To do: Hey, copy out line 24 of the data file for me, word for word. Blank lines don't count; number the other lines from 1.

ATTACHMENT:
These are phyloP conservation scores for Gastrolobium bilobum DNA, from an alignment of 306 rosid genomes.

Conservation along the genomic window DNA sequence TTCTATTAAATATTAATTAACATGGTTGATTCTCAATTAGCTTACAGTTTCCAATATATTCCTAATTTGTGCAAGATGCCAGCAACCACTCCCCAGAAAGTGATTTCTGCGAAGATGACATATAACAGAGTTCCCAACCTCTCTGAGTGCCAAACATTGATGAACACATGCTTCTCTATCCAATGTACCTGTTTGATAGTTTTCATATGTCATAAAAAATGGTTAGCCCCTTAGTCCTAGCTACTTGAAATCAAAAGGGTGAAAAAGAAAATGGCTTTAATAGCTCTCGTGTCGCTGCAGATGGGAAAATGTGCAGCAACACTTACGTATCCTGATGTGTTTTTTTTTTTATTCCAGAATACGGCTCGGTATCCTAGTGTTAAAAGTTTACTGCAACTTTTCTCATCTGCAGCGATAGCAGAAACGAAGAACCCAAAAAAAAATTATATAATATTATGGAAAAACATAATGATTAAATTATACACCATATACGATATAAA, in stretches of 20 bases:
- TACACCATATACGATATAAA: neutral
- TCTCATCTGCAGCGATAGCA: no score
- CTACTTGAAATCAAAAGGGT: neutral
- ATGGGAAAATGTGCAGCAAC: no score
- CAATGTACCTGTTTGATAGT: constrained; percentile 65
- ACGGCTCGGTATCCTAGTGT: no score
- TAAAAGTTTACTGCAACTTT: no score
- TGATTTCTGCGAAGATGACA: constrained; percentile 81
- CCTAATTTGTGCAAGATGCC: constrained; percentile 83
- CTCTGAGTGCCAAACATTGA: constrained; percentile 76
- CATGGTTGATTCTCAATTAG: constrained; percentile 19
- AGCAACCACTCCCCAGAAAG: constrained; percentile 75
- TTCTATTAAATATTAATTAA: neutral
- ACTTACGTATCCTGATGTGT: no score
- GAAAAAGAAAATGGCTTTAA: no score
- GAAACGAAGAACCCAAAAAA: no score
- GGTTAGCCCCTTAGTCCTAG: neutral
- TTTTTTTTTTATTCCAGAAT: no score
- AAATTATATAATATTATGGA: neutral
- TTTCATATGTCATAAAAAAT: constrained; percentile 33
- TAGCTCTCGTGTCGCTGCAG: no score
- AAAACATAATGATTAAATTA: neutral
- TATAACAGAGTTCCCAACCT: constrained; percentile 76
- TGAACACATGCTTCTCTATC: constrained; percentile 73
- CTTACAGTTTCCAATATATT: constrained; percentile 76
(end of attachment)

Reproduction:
- AAAACATAATGATTAAATTA: neutral